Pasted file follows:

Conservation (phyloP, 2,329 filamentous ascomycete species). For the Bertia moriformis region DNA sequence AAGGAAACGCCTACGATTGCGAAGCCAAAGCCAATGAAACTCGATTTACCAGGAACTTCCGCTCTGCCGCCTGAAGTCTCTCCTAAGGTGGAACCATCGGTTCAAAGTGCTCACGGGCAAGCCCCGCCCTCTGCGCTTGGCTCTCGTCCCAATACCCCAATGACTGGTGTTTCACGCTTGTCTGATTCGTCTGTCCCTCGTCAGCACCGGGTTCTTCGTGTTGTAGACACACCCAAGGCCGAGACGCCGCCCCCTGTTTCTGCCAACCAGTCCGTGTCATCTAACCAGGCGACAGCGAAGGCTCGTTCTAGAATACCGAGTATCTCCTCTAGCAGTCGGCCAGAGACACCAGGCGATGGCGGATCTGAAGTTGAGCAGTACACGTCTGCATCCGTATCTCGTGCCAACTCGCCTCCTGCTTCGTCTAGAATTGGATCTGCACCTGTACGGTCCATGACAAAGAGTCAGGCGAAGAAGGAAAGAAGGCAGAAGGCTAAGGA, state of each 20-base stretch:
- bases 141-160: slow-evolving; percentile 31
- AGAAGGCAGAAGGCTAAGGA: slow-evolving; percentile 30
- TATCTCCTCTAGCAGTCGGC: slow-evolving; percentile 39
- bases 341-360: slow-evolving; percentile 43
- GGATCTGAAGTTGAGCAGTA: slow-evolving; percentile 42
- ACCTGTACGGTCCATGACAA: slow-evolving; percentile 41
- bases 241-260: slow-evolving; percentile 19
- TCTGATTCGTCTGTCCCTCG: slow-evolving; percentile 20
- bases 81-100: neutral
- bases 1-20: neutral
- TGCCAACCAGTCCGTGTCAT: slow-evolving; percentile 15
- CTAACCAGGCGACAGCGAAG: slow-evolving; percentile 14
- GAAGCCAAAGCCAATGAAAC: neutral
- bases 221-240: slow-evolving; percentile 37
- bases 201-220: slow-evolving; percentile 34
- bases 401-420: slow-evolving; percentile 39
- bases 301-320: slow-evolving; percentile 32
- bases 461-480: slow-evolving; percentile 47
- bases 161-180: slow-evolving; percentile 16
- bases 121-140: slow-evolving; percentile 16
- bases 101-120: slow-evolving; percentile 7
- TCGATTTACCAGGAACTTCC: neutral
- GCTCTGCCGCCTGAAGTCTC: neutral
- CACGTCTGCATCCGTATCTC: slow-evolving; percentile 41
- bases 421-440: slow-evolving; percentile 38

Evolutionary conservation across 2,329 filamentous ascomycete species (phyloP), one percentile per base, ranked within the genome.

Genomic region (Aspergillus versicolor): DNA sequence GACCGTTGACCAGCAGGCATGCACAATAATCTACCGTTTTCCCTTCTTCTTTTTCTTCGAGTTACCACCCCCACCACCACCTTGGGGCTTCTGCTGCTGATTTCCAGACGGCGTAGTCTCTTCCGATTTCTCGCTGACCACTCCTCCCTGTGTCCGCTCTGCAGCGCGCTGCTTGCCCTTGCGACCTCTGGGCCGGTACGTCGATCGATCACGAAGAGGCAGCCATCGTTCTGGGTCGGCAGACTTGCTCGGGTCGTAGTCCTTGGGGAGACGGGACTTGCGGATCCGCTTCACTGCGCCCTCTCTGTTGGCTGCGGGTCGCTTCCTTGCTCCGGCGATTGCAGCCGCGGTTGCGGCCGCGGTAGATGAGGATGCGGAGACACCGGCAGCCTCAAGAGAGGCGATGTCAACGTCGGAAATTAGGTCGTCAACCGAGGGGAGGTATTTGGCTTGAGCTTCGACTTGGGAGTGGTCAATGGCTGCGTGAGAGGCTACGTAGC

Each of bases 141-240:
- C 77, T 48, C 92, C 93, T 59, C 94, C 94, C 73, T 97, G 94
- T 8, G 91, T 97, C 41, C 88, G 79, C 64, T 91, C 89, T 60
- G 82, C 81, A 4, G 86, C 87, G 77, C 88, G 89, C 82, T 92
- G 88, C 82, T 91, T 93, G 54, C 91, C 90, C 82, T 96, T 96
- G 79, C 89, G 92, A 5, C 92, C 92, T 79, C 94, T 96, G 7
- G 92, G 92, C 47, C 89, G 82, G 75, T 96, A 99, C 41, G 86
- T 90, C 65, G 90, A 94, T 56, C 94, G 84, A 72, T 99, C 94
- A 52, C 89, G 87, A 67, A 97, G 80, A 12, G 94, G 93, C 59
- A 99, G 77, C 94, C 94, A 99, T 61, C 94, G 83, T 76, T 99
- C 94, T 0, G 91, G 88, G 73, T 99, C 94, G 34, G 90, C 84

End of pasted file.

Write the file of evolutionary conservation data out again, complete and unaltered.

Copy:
Conservation (phyloP, 2,329 filamentous ascomycete species). For the Bertia moriformis region DNA sequence AAGGAAACGCCTACGATTGCGAAGCCAAAGCCAATGAAACTCGATTTACCAGGAACTTCCGCTCTGCCGCCTGAAGTCTCTCCTAAGGTGGAACCATCGGTTCAAAGTGCTCACGGGCAAGCCCCGCCCTCTGCGCTTGGCTCTCGTCCCAATACCCCAATGACTGGTGTTTCACGCTTGTCTGATTCGTCTGTCCCTCGTCAGCACCGGGTTCTTCGTGTTGTAGACACACCCAAGGCCGAGACGCCGCCCCCTGTTTCTGCCAACCAGTCCGTGTCATCTAACCAGGCGACAGCGAAGGCTCGTTCTAGAATACCGAGTATCTCCTCTAGCAGTCGGCCAGAGACACCAGGCGATGGCGGATCTGAAGTTGAGCAGTACACGTCTGCATCCGTATCTCGTGCCAACTCGCCTCCTGCTTCGTCTAGAATTGGATCTGCACCTGTACGGTCCATGACAAAGAGTCAGGCGAAGAAGGAAAGAAGGCAGAAGGCTAAGGA, state of each 20-base stretch:
- bases 141-160: slow-evolving; percentile 31
- AGAAGGCAGAAGGCTAAGGA: slow-evolving; percentile 30
- TATCTCCTCTAGCAGTCGGC: slow-evolving; percentile 39
- bases 341-360: slow-evolving; percentile 43
- GGATCTGAAGTTGAGCAGTA: slow-evolving; percentile 42
- ACCTGTACGGTCCATGACAA: slow-evolving; percentile 41
- bases 241-260: slow-evolving; percentile 19
- TCTGATTCGTCTGTCCCTCG: slow-evolving; percentile 20
- bases 81-100: neutral
- bases 1-20: neutral
- TGCCAACCAGTCCGTGTCAT: slow-evolving; percentile 15
- CTAACCAGGCGACAGCGAAG: slow-evolving; percentile 14
- GAAGCCAAAGCCAATGAAAC: neutral
- bases 221-240: slow-evolving; percentile 37
- bases 201-220: slow-evolving; percentile 34
- bases 401-420: slow-evolving; percentile 39
- bases 301-320: slow-evolving; percentile 32
- bases 461-480: slow-evolving; percentile 47
- bases 161-180: slow-evolving; percentile 16
- bases 121-140: slow-evolving; percentile 16
- bases 101-120: slow-evolving; percentile 7
- TCGATTTACCAGGAACTTCC: neutral
- GCTCTGCCGCCTGAAGTCTC: neutral
- CACGTCTGCATCCGTATCTC: slow-evolving; percentile 41
- bases 421-440: slow-evolving; percentile 38

Evolutionary conservation across 2,329 filamentous ascomycete species (phyloP), one percentile per base, ranked within the genome.

Genomic region (Aspergillus versicolor): DNA sequence GACCGTTGACCAGCAGGCATGCACAATAATCTACCGTTTTCCCTTCTTCTTTTTCTTCGAGTTACCACCCCCACCACCACCTTGGGGCTTCTGCTGCTGATTTCCAGACGGCGTAGTCTCTTCCGATTTCTCGCTGACCACTCCTCCCTGTGTCCGCTCTGCAGCGCGCTGCTTGCCCTTGCGACCTCTGGGCCGGTACGTCGATCGATCACGAAGAGGCAGCCATCGTTCTGGGTCGGCAGACTTGCTCGGGTCGTAGTCCTTGGGGAGACGGGACTTGCGGATCCGCTTCACTGCGCCCTCTCTGTTGGCTGCGGGTCGCTTCCTTGCTCCGGCGATTGCAGCCGCGGTTGCGGCCGCGGTAGATGAGGATGCGGAGACACCGGCAGCCTCAAGAGAGGCGATGTCAACGTCGGAAATTAGGTCGTCAACCGAGGGGAGGTATTTGGCTTGAGCTTCGACTTGGGAGTGGTCAATGGCTGCGTGAGAGGCTACGTAGC

Each of bases 141-240:
- C 77, T 48, C 92, C 93, T 59, C 94, C 94, C 73, T 97, G 94
- T 8, G 91, T 97, C 41, C 88, G 79, C 64, T 91, C 89, T 60
- G 82, C 81, A 4, G 86, C 87, G 77, C 88, G 89, C 82, T 92
- G 88, C 82, T 91, T 93, G 54, C 91, C 90, C 82, T 96, T 96
- G 79, C 89, G 92, A 5, C 92, C 92, T 79, C 94, T 96, G 7
- G 92, G 92, C 47, C 89, G 82, G 75, T 96, A 99, C 41, G 86
- T 90, C 65, G 90, A 94, T 56, C 94, G 84, A 72, T 99, C 94
- A 52, C 89, G 87, A 67, A 97, G 80, A 12, G 94, G 93, C 59
- A 99, G 77, C 94, C 94, A 99, T 61, C 94, G 83, T 76, T 99
- C 94, T 0, G 91, G 88, G 73, T 99, C 94, G 34, G 90, C 84